In parts of the United States where ornamental and vegetable plants are produced in greenhouses during cold seasons, heating costs are second only to labor costs for greenhouse operators.
Greenhouse growers are faced with important management decisions that rely on understanding how temperature settings, heating systems, fuel types, and construction decisions influence their heating costs. To address the lack of user-friendly computer programs currently available for calculating heating costs in greenhouse operations, scientists have created a state-of-the-art system they call "Virtual Grower".
"Virtual Grower was designed to help calculate heating costs at many U.S. sites," said Jonathan Frantz, a researcher with the USDA-Agricultural Research Service. The program uses a weather database of typical hourly temperature, light, and wind information of 230 sites from the National Renewable Energy Laboratory. Frantz and colleagues Bryon Hand, Lee Buckingham, and Somik Ghose reported on their cost-saving program in HortTechnology.
Highlights of Virtual Grower are features that allow users to define unique design characteristics such as building material and construction style. "Users can also define the type of heating system and heating schedule; the program will then predict heating costs based on typical weather at the selected location", Frantz said. Using the 'Add New Greenhouse', button on the site, values are automatically populated for greenhouse name, length, width, knee wall height, materials, fuel types, infiltration, and heating system efficiency. Users can change the values in drop-down windows or describe the house in more detail through additional buttons on the screen. The program also features methods for estimating typical commercial-scale heating system efficiencies and air infiltration values.
The team has plans to enhance the capabilities of Virtual Grower. "Adding plant growth and development models will allow for scheduling and an assessment of plant quality, while improving the realism in heating systems and partitioning of greenhouses would provide more realistic simulation opportunities," they said. "Carbon footprints could be calculated from the existing software's framework, and predictions of plant pest outbreaks and water use could also be folded in, with linkages to the historical weather database already used."
"Continued development will improve the software and allow users to perform baseline analysis of their heating costs, identify areas in their production to improve efficiency, and take some of the guesswork out of energy analysis in greenhouses", Frantz said.
The complete study and abstract are available on the ASHS HortTechnology electronic journal web site: http://horttech.ashspublications.org/cgi/content/abstract/20/4/778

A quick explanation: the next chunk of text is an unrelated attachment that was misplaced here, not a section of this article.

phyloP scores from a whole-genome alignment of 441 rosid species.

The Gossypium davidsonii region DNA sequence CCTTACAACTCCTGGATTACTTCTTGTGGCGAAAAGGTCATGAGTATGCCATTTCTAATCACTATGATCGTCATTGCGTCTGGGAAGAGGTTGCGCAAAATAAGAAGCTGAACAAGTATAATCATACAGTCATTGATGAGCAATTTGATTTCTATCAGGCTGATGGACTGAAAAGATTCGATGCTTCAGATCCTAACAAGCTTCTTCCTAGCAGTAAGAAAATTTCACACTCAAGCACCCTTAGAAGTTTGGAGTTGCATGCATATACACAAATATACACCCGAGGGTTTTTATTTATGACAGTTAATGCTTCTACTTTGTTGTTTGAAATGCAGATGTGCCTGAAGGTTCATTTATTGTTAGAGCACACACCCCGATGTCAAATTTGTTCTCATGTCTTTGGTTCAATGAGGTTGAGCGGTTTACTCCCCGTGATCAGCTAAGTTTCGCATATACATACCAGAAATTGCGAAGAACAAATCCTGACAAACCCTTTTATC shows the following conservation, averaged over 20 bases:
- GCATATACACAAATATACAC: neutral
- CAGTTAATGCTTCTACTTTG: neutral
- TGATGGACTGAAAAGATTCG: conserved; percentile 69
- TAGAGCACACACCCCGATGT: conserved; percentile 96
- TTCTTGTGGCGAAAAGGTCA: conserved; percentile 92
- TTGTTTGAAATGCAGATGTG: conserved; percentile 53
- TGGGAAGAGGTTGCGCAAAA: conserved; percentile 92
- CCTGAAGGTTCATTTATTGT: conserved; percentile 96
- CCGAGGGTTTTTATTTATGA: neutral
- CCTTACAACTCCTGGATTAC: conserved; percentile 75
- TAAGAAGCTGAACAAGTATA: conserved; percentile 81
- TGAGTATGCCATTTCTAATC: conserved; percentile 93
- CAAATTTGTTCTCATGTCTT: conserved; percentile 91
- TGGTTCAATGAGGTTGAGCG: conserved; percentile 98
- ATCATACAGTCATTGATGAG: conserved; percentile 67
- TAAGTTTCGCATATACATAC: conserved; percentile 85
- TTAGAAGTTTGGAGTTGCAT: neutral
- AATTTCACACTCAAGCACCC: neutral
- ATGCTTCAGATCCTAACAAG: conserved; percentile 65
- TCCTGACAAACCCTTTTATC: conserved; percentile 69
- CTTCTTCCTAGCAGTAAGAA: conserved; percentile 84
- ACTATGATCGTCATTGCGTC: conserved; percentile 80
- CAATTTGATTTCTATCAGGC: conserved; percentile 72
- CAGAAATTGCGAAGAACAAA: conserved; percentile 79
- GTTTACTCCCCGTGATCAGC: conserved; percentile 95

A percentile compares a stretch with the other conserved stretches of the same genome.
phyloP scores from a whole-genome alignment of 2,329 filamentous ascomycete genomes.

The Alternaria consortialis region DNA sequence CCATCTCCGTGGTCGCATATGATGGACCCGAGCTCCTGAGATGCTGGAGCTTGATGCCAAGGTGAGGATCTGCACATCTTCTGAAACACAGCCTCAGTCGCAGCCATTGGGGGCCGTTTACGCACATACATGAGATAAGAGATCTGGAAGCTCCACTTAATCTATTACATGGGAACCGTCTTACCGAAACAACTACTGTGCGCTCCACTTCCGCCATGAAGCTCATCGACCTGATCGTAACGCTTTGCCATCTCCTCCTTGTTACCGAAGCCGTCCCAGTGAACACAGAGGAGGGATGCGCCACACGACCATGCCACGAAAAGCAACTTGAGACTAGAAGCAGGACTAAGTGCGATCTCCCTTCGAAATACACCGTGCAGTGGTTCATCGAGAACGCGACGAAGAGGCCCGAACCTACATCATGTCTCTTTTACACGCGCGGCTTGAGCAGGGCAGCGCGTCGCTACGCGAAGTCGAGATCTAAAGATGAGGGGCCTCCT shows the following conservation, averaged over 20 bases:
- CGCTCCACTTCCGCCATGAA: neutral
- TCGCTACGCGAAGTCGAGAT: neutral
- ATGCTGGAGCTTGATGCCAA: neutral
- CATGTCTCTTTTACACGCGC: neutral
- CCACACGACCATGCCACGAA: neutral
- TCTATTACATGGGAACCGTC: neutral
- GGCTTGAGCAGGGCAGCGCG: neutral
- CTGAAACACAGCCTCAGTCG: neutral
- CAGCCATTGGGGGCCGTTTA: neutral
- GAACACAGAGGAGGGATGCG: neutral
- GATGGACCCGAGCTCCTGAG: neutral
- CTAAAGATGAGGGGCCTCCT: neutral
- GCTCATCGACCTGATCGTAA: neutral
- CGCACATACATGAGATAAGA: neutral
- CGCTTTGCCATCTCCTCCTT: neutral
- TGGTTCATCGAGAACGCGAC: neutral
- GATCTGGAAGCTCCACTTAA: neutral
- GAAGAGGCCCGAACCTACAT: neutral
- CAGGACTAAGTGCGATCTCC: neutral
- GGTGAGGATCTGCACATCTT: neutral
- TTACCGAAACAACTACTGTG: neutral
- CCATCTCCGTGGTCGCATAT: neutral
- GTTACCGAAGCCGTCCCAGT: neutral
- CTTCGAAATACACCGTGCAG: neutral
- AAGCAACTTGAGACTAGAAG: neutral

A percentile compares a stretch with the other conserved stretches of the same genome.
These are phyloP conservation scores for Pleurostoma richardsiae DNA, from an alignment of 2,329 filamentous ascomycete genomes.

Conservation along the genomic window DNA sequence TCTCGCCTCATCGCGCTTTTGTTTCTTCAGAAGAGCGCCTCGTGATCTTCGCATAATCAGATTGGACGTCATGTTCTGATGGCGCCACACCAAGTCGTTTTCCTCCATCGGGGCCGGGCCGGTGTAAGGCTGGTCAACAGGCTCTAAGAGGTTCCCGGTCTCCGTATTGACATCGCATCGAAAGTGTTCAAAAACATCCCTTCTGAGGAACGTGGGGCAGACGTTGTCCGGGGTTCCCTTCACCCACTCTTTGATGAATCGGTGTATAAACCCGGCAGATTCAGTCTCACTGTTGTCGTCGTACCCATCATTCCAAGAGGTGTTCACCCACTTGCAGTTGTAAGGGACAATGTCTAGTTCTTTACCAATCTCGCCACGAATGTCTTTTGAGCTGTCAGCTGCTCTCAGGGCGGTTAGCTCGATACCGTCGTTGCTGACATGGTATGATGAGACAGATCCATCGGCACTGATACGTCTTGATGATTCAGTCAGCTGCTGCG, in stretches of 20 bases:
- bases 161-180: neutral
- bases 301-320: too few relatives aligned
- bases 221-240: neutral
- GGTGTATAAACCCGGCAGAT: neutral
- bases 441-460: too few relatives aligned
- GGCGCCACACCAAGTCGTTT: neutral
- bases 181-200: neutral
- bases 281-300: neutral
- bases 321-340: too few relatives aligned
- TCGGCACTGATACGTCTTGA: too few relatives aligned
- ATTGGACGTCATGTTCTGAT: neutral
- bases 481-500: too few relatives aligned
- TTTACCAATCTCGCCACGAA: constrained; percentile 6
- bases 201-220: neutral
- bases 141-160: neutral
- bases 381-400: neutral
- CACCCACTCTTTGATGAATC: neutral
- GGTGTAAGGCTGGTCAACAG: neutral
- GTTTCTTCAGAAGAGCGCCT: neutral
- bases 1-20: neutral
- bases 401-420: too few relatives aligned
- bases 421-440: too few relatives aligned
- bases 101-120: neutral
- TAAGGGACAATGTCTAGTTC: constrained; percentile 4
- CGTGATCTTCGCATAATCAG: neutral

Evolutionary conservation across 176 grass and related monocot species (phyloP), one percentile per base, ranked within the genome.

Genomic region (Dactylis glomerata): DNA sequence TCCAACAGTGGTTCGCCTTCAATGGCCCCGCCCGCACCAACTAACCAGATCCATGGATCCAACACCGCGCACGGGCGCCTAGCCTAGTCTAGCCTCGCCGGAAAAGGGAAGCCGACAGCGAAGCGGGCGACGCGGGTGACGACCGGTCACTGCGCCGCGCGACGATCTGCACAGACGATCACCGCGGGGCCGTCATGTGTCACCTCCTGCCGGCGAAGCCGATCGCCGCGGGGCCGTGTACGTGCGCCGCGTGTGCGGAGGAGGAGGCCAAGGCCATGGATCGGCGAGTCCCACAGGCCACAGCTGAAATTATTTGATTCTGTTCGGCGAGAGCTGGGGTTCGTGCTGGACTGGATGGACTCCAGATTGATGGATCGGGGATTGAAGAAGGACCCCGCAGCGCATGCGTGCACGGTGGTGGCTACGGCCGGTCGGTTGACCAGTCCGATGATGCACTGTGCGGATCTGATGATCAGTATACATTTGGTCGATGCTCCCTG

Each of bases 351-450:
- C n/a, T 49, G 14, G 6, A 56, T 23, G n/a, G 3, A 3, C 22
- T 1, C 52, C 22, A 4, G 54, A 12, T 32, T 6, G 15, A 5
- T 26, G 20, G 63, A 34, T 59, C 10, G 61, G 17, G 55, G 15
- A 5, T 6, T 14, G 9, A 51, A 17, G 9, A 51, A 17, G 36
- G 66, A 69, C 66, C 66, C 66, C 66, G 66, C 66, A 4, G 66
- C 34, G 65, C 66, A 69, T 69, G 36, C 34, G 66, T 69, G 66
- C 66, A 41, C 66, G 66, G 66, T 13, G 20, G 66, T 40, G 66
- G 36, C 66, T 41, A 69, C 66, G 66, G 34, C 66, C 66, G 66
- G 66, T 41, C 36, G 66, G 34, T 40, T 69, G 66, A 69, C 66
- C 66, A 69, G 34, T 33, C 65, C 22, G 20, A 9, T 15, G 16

Founded in 1903, the American Society for Horticultural Science (ASHS) is the largest organization dedicated to advancing all facets of horticultural research, education, and application. More information at ashs.org
Michael W. Neff | EurekAlert!
New 3-D model predicts best planting practices for farmers
26.06.2017 | Carl R. Woese Institute for Genomic Biology, University of Illinois at Urbana-Champaign
Fighting a destructive crop disease with mathematics
21.06.2017 | University of Cambridge
Physicists have developed a new technique that uses electrical voltages to control the electron spin on a chip. The newly-developed method provides protection from spin decay, meaning that the contained information can be maintained and transmitted over comparatively large distances, as has been demonstrated by a team from the University of Basel’s Department of Physics and the Swiss Nanoscience Institute. The results have been published in Physical Review X.
For several years, researchers have been trying to use the spin of an electron to store and transmit information. The spin of each electron is always coupled...
What is the mass of a proton? Scientists from Germany and Japan successfully did an important step towards the most exact knowledge of this fundamental constant. By means of precision measurements on a single proton, they could improve the precision by a factor of three and also correct the existing value.
To determine the mass of a single proton still more accurate – a group of physicists led by Klaus Blaum and Sven Sturm of the Max Planck Institute for Nuclear...
The research team of Prof. Dr. Oliver Einsle at the University of Freiburg's Institute of Biochemistry has long been exploring the functioning of nitrogenase....
A one trillion tonne iceberg - one of the biggest ever recorded -- has calved away from the Larsen C Ice Shelf in Antarctica, after a rift in the ice,...
Physics supports biology: Researchers from PTB have developed a model system to investigate friction phenomena with atomic precision
Friction: what you want from car brakes, otherwise rather a nuisance. In any case, it is useful to know as precisely as possible how friction phenomena arise –...
19.07.2017 | Event News
12.07.2017 | Event News
12.07.2017 | Event News
20.07.2017 | Information Technology
20.07.2017 | Materials Sciences
20.07.2017 | Physics and Astronomy